Tuesday, May 8, 2012

Update from TomatoLand

Hey, everybody! Happy hot weather ... So I've been getting the occasional email with variations on the same question: "Did you get run over by a bus? What happened to you?"

First, no, I did not get run over by a bus. I'm still alive and kicking, although I'm eating a lot fewer fresh veggies because I had to take the garden out already this year. This last season, though, was just wonderful. I grew fewer plants than normal and had to scale back some of my loftier ambitions, but still had one of the most spectacular harvest years I've had in a while. The four main varieties I grew--Better Boy, Paul Robeson, Kellogg's Breakfast, and striped zebra--all performed like mad. I had to give a special notice to the Better Boys, which must have put out 30 pounds of fruit quickly. The Kellogg's Breakfast were also pretty amazing ... huge, juicy orange fruit. Now, it turns out I'm not the world's biggest fan of orange tomatoes (I like my tomatoes a little more acidic), but I'd still grow them again just for the sheer novelty of tomatoes that look like small basketballs.

But why, then? Why did I take the garden out early?

Well, referencing my last post (ye ole robbery), we are in the process of moving. We're relocating locally, but we've been getting the house ready and doing repairs, etc. That unfortunately included taking out the winter garden. Like many people, we have a small yard, so every winter I build an edifice to veggies in the backyard, but every trace of it disappears in the summer so the family can actually use the yard and pool without dodging containers. This year, it happened a bit early so we can have people through the house.

I am also getting a fair number of people enquiring about starting veggie gardens now. Here's my answer: resist the urge. I can already anticipate there are those among you who are outraged at the very idea. "But I've been growing veggies in South Florida summers for years!" Yes, yes. I know. I know people who do it too, and do it well. But in my opinion, that's a game for the experienced grower because there are many more challenges. Nevertheless, if you must plant veggies this summer, stick with hot-season crops like okra, African long beans, and eggplant. In terms of tomatoes, you can also grow the tiny and quite tasty Everglades cherry tomato. The trick is finding seeds, but they're rampant growers even in the summer.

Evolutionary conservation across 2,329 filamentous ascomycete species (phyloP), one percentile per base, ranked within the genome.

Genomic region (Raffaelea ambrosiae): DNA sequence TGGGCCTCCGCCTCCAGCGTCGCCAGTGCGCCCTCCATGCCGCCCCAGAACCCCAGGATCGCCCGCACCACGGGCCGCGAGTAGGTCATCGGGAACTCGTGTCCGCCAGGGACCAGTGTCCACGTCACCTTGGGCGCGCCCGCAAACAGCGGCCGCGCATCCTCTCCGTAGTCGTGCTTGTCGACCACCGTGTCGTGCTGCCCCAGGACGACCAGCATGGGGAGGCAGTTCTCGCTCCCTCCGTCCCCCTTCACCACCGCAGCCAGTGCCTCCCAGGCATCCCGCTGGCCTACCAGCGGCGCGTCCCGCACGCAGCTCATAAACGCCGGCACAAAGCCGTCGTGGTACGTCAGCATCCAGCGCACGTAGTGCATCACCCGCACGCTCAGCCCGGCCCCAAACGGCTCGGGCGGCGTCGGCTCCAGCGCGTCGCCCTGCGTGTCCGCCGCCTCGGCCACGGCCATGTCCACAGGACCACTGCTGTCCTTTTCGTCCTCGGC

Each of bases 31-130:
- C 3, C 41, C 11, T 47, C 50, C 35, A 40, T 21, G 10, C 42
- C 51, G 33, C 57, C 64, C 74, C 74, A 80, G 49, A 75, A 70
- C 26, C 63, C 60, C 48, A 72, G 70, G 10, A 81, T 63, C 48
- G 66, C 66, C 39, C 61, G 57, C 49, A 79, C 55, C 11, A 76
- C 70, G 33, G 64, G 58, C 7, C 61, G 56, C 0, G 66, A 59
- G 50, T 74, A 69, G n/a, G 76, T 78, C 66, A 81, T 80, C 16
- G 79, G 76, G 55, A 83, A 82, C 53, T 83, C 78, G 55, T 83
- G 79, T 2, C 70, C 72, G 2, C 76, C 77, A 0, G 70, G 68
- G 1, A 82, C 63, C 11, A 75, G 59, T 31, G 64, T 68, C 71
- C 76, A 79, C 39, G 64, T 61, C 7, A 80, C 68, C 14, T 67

Anyway, thanks everybody for sticking with me this season and it's been great to hear that so many people had great harvests this year. Take that, bland mass-produced tomatoes! We're coming for you ...


  1. Hi , I am trying to grow tomatoes for the first time, I planted the seeds in the middle of April and have sturdy little plants which you can see in my pictures
    I was wondering when I should expect to start seeing tomatoes?
    Also, if I transplanted my plants without taking off the bottom two leaves, can I still take them off now and then add soil to allow for roots to grow from the stem?

  2. Hi, Mrs. T. Thanks for dropping be ... When you harvest depends on the varieties. If you look at the label or seed packet, there's usually a "days to harvest" number included in there somewhere. Typically, it's between about 65 (short-season maters) and 90 (long-season maters). That's days from transplanting, btw, not sprouting, and tomatoes do often seem to take longer by a few weeks. So given that, your tomatoes should come in around July. However, you should start seeing little tomatoes within the first month or six weeks or so--assuming your plant will set fruit in the heat. As for the stem/soil question, yes, you can pile dirt up around the base of the plant and it will sprout roots, but if your plants are already healthy and growing well, there's probably no reason to do it. Good luck with the summer grow!